32 Pages Posted: 12 Jul 2010
Date Written: 1998
This is a review essay that examines Professor Edward McCaffery's important book, 'Taxing Women.' It argues that while McCaffery provides a detailed and nuanced analysis of the feminist and economic issues, his work is problematic in several ways. First, it is not clear that the optimal theory of taxation leads to the policy reform he proposes-it may be both underinclusive and overinclusive. Second, even if McCaffery has identified a clear economic rationale for taxing married women at a lower rate than men and single women, feminists may object to this proposed tax structure on a number of grounds. Finally, McCaffery's theoretical arguments for tax reform ignore the political problems associated with implementing legal change in the real world. As a number of political theorists have noted, legislators tend to pursue policies and programs that advance their own interests even when it entails rejecting public-regarding policy proposals. Despite these shortcomings, however, McCaffery's indepth and interdisciplinary analysis represents an important advance in this area of the law. Taxing Women is a book that will be of interest to a wide range of theorists and policymakers.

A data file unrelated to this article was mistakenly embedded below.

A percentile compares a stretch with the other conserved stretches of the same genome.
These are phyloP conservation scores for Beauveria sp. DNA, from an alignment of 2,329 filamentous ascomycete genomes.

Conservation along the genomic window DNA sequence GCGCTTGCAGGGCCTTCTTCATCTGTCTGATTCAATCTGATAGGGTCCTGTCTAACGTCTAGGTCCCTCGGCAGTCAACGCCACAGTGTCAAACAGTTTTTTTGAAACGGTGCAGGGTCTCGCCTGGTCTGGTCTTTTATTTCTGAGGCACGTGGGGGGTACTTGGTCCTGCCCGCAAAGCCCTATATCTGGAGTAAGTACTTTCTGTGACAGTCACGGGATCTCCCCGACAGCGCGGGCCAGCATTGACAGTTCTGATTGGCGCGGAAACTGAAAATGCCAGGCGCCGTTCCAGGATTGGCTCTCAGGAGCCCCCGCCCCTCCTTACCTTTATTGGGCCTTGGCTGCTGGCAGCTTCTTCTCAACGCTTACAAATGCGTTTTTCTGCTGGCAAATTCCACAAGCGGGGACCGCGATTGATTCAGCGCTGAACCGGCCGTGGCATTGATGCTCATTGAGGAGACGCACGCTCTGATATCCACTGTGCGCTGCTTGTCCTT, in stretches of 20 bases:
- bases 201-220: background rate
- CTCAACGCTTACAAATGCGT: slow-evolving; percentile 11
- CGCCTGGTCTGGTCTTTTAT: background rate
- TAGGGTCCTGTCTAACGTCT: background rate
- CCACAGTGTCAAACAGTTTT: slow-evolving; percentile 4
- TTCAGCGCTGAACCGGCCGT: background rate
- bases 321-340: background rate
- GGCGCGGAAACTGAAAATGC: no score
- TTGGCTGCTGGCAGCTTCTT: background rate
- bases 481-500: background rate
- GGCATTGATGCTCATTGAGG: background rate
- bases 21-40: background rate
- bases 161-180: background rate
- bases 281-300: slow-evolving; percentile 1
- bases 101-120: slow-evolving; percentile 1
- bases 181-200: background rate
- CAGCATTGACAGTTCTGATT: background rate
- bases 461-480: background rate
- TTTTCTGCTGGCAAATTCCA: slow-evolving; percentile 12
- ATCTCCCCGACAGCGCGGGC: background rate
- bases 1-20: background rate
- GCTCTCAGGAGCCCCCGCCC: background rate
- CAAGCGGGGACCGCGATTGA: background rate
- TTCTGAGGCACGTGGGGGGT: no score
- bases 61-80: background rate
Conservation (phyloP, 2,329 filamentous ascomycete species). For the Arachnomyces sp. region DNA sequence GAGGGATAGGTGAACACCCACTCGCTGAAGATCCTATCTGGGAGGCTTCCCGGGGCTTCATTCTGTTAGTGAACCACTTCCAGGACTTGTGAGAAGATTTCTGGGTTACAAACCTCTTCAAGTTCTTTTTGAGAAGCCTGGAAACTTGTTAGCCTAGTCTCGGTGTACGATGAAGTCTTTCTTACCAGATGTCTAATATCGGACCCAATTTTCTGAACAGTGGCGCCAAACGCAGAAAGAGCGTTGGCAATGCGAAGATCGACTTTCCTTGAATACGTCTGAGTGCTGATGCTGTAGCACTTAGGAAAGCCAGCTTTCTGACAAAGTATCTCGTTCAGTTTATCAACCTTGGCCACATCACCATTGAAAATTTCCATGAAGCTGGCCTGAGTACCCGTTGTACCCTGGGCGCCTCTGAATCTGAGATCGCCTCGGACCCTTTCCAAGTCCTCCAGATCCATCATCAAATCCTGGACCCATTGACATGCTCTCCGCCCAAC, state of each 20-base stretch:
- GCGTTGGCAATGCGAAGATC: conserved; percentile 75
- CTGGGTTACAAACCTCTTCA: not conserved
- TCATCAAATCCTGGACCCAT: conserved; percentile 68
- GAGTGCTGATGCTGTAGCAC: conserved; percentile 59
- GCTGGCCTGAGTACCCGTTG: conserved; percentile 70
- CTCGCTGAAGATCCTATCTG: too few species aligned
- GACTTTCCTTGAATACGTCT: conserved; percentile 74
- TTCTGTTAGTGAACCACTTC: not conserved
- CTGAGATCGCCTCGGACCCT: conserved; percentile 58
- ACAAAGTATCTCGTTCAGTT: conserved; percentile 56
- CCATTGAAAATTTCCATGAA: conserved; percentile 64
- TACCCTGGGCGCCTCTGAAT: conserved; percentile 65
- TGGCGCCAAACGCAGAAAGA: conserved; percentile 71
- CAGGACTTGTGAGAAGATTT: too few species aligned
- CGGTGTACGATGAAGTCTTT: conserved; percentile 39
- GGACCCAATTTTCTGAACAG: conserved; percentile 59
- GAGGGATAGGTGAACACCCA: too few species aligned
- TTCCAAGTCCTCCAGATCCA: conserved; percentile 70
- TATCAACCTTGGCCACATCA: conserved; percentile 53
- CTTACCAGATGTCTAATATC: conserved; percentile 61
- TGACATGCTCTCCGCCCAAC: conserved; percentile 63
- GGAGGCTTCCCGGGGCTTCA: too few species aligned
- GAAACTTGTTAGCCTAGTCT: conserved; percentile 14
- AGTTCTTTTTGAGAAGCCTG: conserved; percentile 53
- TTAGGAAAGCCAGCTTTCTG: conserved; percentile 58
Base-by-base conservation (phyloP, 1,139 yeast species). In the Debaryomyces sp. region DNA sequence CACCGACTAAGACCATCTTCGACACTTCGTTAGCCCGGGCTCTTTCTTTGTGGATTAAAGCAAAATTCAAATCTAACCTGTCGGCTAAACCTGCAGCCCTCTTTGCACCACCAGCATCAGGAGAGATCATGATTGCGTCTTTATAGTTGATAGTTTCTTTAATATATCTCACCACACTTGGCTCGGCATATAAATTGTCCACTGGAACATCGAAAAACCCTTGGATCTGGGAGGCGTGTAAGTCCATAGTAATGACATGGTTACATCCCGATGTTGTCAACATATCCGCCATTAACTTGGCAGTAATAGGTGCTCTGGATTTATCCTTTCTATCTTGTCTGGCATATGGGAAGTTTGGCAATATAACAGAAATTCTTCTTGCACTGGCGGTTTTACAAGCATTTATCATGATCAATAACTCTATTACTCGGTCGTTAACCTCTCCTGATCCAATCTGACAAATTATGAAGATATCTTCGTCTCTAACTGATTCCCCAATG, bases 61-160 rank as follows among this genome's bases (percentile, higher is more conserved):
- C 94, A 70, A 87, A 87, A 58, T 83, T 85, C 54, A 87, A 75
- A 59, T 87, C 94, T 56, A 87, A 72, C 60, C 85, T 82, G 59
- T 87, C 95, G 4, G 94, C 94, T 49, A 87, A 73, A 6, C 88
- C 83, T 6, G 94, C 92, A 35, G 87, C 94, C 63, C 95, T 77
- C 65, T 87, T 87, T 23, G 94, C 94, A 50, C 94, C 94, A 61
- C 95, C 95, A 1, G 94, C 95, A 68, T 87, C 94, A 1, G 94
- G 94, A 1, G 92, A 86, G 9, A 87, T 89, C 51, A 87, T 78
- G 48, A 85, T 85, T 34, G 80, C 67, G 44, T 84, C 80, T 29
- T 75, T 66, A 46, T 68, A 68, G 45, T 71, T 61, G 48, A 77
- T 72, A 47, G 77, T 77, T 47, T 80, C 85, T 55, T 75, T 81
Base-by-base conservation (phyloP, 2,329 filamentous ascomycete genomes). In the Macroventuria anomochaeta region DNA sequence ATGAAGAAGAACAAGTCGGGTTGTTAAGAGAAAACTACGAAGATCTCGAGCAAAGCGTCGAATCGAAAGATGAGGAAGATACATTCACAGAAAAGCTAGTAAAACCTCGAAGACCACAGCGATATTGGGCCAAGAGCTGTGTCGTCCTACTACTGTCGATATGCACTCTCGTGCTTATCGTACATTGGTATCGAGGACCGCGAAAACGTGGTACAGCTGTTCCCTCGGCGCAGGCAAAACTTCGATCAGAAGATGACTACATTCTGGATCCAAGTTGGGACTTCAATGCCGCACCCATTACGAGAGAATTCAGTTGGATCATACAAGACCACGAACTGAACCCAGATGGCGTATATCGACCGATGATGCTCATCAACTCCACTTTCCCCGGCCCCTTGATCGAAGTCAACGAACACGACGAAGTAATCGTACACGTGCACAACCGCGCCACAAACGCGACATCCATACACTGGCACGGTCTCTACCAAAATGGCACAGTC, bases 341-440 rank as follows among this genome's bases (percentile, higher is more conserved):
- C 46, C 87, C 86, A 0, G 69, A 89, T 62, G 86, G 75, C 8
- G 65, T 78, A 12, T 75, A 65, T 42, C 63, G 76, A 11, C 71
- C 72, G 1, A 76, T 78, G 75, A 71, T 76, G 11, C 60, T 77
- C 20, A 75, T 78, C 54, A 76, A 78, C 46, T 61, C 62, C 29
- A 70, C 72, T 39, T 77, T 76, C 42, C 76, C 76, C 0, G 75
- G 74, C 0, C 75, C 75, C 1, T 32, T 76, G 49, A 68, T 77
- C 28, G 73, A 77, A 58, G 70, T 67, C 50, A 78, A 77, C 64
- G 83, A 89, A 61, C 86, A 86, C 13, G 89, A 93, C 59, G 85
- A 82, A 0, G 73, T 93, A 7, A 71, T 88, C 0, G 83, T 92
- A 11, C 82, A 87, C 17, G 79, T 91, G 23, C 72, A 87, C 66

Keywords: Tax Policy, Taxation, Feminist Tax Policy, Economic Analysis
JEL Classification: K34, K39
Suggested Citation: Suggested Citation
Staudt, Nancy C., The Theory and Practice of Taxing Difference (1998). University of Chicago Law Review, Vol. 65, No. 2, 1998; Northwestern Law & Econ Research Paper No. 8-24. Available at SSRN: https://ssrn.com/abstract=1636451